Australian Cardinal George Pell, sentenced to 6 years in prison on charges of paedophilia – the decision was upheld in Victoria state’s Court of Appeal last August – has been acquitted of all charges today by the High Court, the highest court in Australia, and is in the process of being released. Pell was found guilty of sexual abuse in 1996 in the sacristy of Melbourne Cathedral, when he served as archbishop of the diocese, on two 13-year-old choristers caught drinking Mass wine. The court ruling was announced this morning in an almost empty courtroom in Brisbane due to Covid-19 restrictions. The news will be posted on Twitter at 10am (local time).
“I have consistently maintained my innocence while suffering from a serious injustice. This has been remedied today with the High Court’s unanimous decision.” These are the opening remarks of a long statement released by Cardinal George Pell, published shortly after the decision was delivered. “I look forward to reading the judgment and reasons for the decision in detail”, the Cardinal wrote. “I hold no ill will toward my accuser, I do not want my acquittal to add to the hurt and bitterness so many feel; there is certainly hurt and bitterness enough. my trial was not a referendum on the Catholic Church; nor a referendum on how Church authorities in Australia dealt with the crime of paedophilia in the Church.”
“The point was whether I had committed these awful crimes, and I did not.
The only basis for long term healing is truth and the only basis for justice is truth, because justice means truth for all”, His Eminence writes. In the statement, Cardinal Pell thanks all those who prayed for him and wrote him thousands of letters of support. “I want to thank in particular my family for their love and support and what they had to go through.” The Cardinal’s words of gratitude extend to his small team of advisors, friends and especially to the entire legal team “for their unwavering resolve to see justice prevail, to throw light on manufactured obscurity and to reveal the truth.”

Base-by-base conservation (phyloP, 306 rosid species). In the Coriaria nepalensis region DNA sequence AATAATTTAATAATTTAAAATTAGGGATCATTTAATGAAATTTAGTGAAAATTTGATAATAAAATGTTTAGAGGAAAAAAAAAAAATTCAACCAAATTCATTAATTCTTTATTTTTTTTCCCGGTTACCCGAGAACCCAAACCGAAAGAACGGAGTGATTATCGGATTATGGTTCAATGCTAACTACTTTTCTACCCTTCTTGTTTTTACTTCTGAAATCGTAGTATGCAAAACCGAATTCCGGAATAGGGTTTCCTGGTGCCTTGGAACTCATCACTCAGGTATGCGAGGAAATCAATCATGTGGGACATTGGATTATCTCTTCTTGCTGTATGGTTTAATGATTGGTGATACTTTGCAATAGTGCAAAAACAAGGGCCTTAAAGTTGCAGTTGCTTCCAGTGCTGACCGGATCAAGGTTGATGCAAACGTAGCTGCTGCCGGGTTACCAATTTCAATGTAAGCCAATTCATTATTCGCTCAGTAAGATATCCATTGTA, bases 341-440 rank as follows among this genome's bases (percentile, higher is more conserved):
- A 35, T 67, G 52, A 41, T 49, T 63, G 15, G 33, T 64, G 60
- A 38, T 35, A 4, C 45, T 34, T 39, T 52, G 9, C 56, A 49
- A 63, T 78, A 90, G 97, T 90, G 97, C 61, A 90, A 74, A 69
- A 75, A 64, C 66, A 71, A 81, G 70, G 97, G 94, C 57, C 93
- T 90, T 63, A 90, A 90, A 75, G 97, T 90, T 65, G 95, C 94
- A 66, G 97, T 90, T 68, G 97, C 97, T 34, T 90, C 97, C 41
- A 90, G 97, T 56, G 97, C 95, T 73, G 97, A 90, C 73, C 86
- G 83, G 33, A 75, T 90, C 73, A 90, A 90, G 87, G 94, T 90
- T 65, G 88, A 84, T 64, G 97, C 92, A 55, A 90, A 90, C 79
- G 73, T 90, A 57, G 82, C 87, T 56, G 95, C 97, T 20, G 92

The comments of Australian bishops. The archbishop of Brisbane, Msgr. Mark Coleridge, President of Australia’s Episcopal Conference, pointed out that the High Court sentence issued today “does not change the Church’s unwavering commitment to child safety and to a just and compassionate response to survivors and victims of child sexual abuse. The safety of children remains supremely important not only for the bishops, but for the entire Catholic community.” In a statement, the archbishop recognizes that today’s ruling “will be welcomed by many, including those who have believed in the Cardinal’s innocence throughout this lengthy process. We also recognise that the High Court’s decision will be devastating for others. Many have suffered greatly through the process, which has now reached its conclusion.” Speaking on behalf of all Australian bishops, Msgr. Coleridge assured the bishops’ unwavering commitment to ensure justice and protection of minors, reiterating that “any person with allegations of sexual abuse by Church personnel should go to the police.”
The archbishop of Sidney Msgr. Anthony Fisher welcomed the Cardinal’s exoneration from the High Court and thanked the judges for “their meticulous review of the facts” giving their reasons for acquittal. He added: “Cardinal Pell’s trial has also been a trial of the country’s legal system and culture. The Cardinal’s vindication today invites broader reflection on our system of justice, our commitment to the presumption of innocence, and our treatment of high profile figures accused of crimes.” “I recognise that the past failings of the Church to protect children have contributed to public anger directed at the Church and its leaders. I know that it is only by our sustained action seeking justice for all survivors of child sexual abuse and exhibiting best practice in safeguarding all vulnerable people that healing will occur and trust be restored.”